gossip and pigeons, close-ups by Kertész
the young Diana in her London crèche. **
(ref: Kertész 1894-1985, groundbreaking photographic composition)
(most famous photorgraph…”La Forchette” )
(** ref: Poem is dedicated to J. Minihan took the icon foto of Princess Di)
Us snappers-ups of photogenic details,
yourself a snapper of immortal souls,
resist commodity, the ersatz, the cold,
the schrecklichkeit of the post-modern world,
that the sun-writing of our resistance days
shine like Cape Clear glimpsed in a heat-haze
(ref: Irish name: Cape Cléire, lies south-west of County Cork in Ireland.)
After so much neglect, resolved anew,
creative anarchy I come back to you,
not the faux anarchy of media culture
but the real chaos of indifferent nature —
for instance, my own New Year resolution
is to study weather, clouds and their formation,
going straight to video with each new release
untroubled by the ignorant thought police.
I wish you good light or a light in a mist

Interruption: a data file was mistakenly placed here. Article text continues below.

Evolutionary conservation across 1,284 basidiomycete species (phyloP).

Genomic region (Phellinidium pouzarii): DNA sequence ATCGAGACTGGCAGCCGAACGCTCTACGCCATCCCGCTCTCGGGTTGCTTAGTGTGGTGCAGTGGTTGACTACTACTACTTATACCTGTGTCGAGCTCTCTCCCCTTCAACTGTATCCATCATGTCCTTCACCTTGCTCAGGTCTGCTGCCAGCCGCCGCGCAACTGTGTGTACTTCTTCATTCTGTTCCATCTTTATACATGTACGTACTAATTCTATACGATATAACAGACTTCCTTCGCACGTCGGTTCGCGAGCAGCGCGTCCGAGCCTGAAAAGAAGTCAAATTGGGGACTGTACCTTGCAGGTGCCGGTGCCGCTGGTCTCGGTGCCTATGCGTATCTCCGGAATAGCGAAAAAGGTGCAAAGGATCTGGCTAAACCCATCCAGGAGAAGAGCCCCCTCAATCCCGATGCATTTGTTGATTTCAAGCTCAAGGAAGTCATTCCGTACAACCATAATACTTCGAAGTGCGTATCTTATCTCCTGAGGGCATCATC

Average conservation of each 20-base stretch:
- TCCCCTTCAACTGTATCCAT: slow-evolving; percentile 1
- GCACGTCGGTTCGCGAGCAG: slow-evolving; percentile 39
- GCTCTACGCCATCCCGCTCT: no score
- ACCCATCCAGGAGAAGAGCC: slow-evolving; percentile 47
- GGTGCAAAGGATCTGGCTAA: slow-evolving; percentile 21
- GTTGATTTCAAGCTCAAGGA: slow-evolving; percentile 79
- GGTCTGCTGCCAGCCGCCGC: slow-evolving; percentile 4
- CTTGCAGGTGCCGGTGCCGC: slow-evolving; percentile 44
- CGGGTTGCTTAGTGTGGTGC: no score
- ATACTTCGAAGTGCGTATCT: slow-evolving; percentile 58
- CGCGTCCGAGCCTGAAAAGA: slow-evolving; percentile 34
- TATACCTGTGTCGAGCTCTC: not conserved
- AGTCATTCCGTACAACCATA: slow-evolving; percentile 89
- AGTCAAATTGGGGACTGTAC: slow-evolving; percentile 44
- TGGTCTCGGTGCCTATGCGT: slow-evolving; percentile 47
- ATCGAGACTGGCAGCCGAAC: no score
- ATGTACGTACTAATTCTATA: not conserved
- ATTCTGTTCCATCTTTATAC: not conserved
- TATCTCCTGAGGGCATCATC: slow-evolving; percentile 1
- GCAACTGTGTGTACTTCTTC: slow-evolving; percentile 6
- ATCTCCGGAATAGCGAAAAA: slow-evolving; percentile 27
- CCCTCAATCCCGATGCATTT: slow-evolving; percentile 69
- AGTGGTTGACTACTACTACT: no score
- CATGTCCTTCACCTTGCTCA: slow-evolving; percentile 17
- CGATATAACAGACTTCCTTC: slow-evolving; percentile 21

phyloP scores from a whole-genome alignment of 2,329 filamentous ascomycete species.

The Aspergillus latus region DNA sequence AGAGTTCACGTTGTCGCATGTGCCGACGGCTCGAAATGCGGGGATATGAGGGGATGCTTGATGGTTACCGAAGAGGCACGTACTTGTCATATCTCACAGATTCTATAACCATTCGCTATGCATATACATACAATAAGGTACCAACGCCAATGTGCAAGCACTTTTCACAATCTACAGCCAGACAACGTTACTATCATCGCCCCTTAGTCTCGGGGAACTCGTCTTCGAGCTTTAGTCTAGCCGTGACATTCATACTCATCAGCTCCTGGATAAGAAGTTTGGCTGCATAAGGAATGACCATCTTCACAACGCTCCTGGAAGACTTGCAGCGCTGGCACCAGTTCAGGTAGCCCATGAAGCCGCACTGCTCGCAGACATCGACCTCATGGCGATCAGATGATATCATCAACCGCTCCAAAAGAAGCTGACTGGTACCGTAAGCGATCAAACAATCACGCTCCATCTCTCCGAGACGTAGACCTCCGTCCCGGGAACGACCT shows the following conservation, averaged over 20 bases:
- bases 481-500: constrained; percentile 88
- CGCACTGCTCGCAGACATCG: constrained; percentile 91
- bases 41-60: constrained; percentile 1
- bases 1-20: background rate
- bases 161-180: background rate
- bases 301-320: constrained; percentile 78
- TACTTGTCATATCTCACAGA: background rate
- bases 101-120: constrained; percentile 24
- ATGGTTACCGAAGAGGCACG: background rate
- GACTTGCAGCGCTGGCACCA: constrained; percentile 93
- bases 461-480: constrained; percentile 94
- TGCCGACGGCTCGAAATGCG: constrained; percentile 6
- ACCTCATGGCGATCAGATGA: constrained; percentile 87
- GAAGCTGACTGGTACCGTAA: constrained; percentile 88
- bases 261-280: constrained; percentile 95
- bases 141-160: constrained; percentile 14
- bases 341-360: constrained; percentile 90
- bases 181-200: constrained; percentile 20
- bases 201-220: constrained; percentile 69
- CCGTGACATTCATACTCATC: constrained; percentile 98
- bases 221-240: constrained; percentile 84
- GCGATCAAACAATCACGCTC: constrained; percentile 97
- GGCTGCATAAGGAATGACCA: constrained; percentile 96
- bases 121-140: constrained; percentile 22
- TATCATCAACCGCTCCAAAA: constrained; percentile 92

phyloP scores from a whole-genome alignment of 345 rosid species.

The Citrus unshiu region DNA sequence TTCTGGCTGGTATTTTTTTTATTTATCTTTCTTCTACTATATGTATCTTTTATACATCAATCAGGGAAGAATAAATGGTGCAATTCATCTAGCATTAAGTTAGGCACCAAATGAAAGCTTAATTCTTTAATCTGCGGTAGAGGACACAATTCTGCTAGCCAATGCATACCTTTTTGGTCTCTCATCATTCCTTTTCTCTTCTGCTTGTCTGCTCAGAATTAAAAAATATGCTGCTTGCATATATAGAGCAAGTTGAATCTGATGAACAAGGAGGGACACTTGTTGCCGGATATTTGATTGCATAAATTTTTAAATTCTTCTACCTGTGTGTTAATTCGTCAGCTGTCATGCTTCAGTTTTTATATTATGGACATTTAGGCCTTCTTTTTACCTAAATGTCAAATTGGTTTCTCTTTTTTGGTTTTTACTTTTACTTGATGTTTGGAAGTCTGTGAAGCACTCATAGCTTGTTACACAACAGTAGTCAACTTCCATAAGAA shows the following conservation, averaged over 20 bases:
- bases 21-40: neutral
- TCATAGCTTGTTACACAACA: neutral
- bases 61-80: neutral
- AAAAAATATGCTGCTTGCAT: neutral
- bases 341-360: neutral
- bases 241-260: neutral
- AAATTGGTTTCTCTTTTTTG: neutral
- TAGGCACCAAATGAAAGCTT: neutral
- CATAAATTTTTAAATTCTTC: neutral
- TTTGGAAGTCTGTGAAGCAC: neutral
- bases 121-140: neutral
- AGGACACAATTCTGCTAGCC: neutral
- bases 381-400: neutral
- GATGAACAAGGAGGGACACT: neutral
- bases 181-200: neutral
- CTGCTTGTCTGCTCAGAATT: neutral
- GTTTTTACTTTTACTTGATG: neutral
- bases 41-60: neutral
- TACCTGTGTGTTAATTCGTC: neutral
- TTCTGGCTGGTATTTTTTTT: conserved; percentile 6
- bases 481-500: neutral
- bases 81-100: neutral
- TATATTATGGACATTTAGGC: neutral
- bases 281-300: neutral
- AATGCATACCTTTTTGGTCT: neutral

safe from the critic and the invasive tourist,
a Munster twilight far from the venal roar
where waifs, and strays can beat paths to your door,
unseasonable creatures, ears against the sky,
and timorous things that wouldn’t hurt a fly,
conceptual silence, the best place to live —
‘Que faire d’une lampe, il pleut, le jour se lève’:
real daylight keeps on breaking, in other words
So, love to Hammond and the karate kids;
(ref: Minihan and his family, In 1988, John met Hammond Journeaux, a “lovely” woman from New Zealand, at a dinner party in London, who “blessed” him with two sons – Emmet, now 23 and living in London, and 19-year-old Bosco.
down silent paths, in secret hiding places,
the locked out-house that no-one notices,
listening for footfalls by a quiet river
the sun will find us when the worst is over
when everyone is in love, our children laugh
at the gruff bloke snuffling in the epigraph
and in the window-frame a persistent fly
buzzes with furious life which will never die.